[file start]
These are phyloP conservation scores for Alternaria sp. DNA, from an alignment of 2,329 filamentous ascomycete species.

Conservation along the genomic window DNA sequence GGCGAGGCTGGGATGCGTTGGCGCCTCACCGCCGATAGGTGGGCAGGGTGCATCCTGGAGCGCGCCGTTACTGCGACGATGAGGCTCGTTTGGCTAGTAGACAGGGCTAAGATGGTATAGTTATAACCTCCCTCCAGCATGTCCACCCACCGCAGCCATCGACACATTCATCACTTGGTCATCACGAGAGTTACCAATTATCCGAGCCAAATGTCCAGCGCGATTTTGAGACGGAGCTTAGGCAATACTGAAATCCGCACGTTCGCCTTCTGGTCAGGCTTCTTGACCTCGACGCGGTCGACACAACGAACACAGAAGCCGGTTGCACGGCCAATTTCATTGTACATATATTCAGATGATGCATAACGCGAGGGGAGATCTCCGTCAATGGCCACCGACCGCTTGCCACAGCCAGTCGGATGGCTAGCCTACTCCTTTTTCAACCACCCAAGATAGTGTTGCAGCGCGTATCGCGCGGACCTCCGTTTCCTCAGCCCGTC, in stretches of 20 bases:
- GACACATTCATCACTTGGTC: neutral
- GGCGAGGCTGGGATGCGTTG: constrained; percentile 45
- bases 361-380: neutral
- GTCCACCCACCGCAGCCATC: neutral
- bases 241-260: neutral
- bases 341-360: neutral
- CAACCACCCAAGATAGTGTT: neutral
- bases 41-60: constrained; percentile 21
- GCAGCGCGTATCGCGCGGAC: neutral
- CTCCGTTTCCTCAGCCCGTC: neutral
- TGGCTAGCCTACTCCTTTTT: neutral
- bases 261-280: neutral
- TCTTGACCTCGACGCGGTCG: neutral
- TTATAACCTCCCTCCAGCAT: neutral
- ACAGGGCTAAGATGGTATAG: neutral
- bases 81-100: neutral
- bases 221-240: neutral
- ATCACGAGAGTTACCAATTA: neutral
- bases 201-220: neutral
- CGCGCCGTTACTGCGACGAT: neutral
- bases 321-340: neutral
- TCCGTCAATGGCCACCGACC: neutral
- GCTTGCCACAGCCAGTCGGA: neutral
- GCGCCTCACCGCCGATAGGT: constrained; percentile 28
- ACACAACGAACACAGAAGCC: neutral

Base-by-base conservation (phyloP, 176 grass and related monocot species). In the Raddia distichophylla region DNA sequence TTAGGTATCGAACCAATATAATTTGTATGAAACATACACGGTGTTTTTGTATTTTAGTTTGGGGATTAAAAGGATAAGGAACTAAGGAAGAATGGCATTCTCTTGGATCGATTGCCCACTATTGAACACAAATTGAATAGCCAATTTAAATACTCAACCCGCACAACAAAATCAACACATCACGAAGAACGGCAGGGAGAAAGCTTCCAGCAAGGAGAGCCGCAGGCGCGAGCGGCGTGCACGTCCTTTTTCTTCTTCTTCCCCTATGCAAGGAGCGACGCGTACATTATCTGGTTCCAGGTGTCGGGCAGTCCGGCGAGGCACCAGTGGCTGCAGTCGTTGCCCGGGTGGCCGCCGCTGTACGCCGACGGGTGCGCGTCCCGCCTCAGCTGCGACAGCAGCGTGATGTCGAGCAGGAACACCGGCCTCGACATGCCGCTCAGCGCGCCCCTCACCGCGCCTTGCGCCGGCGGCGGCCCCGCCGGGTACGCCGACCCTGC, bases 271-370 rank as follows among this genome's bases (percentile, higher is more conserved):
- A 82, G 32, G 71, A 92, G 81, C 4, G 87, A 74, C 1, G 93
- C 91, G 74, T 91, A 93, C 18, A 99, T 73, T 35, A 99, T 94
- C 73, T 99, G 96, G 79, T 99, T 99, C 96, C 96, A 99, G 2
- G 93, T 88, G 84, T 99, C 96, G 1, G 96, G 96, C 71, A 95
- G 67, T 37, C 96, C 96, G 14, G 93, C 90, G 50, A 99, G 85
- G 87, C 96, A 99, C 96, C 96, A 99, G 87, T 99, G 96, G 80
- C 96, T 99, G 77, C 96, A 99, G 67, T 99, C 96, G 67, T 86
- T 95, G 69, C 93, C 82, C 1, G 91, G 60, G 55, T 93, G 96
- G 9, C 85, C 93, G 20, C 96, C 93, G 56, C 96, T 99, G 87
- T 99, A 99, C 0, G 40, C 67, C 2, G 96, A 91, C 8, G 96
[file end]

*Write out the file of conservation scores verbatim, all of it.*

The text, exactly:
These are phyloP conservation scores for Alternaria sp. DNA, from an alignment of 2,329 filamentous ascomycete species.

Conservation along the genomic window DNA sequence GGCGAGGCTGGGATGCGTTGGCGCCTCACCGCCGATAGGTGGGCAGGGTGCATCCTGGAGCGCGCCGTTACTGCGACGATGAGGCTCGTTTGGCTAGTAGACAGGGCTAAGATGGTATAGTTATAACCTCCCTCCAGCATGTCCACCCACCGCAGCCATCGACACATTCATCACTTGGTCATCACGAGAGTTACCAATTATCCGAGCCAAATGTCCAGCGCGATTTTGAGACGGAGCTTAGGCAATACTGAAATCCGCACGTTCGCCTTCTGGTCAGGCTTCTTGACCTCGACGCGGTCGACACAACGAACACAGAAGCCGGTTGCACGGCCAATTTCATTGTACATATATTCAGATGATGCATAACGCGAGGGGAGATCTCCGTCAATGGCCACCGACCGCTTGCCACAGCCAGTCGGATGGCTAGCCTACTCCTTTTTCAACCACCCAAGATAGTGTTGCAGCGCGTATCGCGCGGACCTCCGTTTCCTCAGCCCGTC, in stretches of 20 bases:
- GACACATTCATCACTTGGTC: neutral
- GGCGAGGCTGGGATGCGTTG: constrained; percentile 45
- bases 361-380: neutral
- GTCCACCCACCGCAGCCATC: neutral
- bases 241-260: neutral
- bases 341-360: neutral
- CAACCACCCAAGATAGTGTT: neutral
- bases 41-60: constrained; percentile 21
- GCAGCGCGTATCGCGCGGAC: neutral
- CTCCGTTTCCTCAGCCCGTC: neutral
- TGGCTAGCCTACTCCTTTTT: neutral
- bases 261-280: neutral
- TCTTGACCTCGACGCGGTCG: neutral
- TTATAACCTCCCTCCAGCAT: neutral
- ACAGGGCTAAGATGGTATAG: neutral
- bases 81-100: neutral
- bases 221-240: neutral
- ATCACGAGAGTTACCAATTA: neutral
- bases 201-220: neutral
- CGCGCCGTTACTGCGACGAT: neutral
- bases 321-340: neutral
- TCCGTCAATGGCCACCGACC: neutral
- GCTTGCCACAGCCAGTCGGA: neutral
- GCGCCTCACCGCCGATAGGT: constrained; percentile 28
- ACACAACGAACACAGAAGCC: neutral

Base-by-base conservation (phyloP, 176 grass and related monocot species). In the Raddia distichophylla region DNA sequence TTAGGTATCGAACCAATATAATTTGTATGAAACATACACGGTGTTTTTGTATTTTAGTTTGGGGATTAAAAGGATAAGGAACTAAGGAAGAATGGCATTCTCTTGGATCGATTGCCCACTATTGAACACAAATTGAATAGCCAATTTAAATACTCAACCCGCACAACAAAATCAACACATCACGAAGAACGGCAGGGAGAAAGCTTCCAGCAAGGAGAGCCGCAGGCGCGAGCGGCGTGCACGTCCTTTTTCTTCTTCTTCCCCTATGCAAGGAGCGACGCGTACATTATCTGGTTCCAGGTGTCGGGCAGTCCGGCGAGGCACCAGTGGCTGCAGTCGTTGCCCGGGTGGCCGCCGCTGTACGCCGACGGGTGCGCGTCCCGCCTCAGCTGCGACAGCAGCGTGATGTCGAGCAGGAACACCGGCCTCGACATGCCGCTCAGCGCGCCCCTCACCGCGCCTTGCGCCGGCGGCGGCCCCGCCGGGTACGCCGACCCTGC, bases 271-370 rank as follows among this genome's bases (percentile, higher is more conserved):
- A 82, G 32, G 71, A 92, G 81, C 4, G 87, A 74, C 1, G 93
- C 91, G 74, T 91, A 93, C 18, A 99, T 73, T 35, A 99, T 94
- C 73, T 99, G 96, G 79, T 99, T 99, C 96, C 96, A 99, G 2
- G 93, T 88, G 84, T 99, C 96, G 1, G 96, G 96, C 71, A 95
- G 67, T 37, C 96, C 96, G 14, G 93, C 90, G 50, A 99, G 85
- G 87, C 96, A 99, C 96, C 96, A 99, G 87, T 99, G 96, G 80
- C 96, T 99, G 77, C 96, A 99, G 67, T 99, C 96, G 67, T 86
- T 95, G 69, C 93, C 82, C 1, G 91, G 60, G 55, T 93, G 96
- G 9, C 85, C 93, G 20, C 96, C 93, G 56, C 96, T 99, G 87
- T 99, A 99, C 0, G 40, C 67, C 2, G 96, A 91, C 8, G 96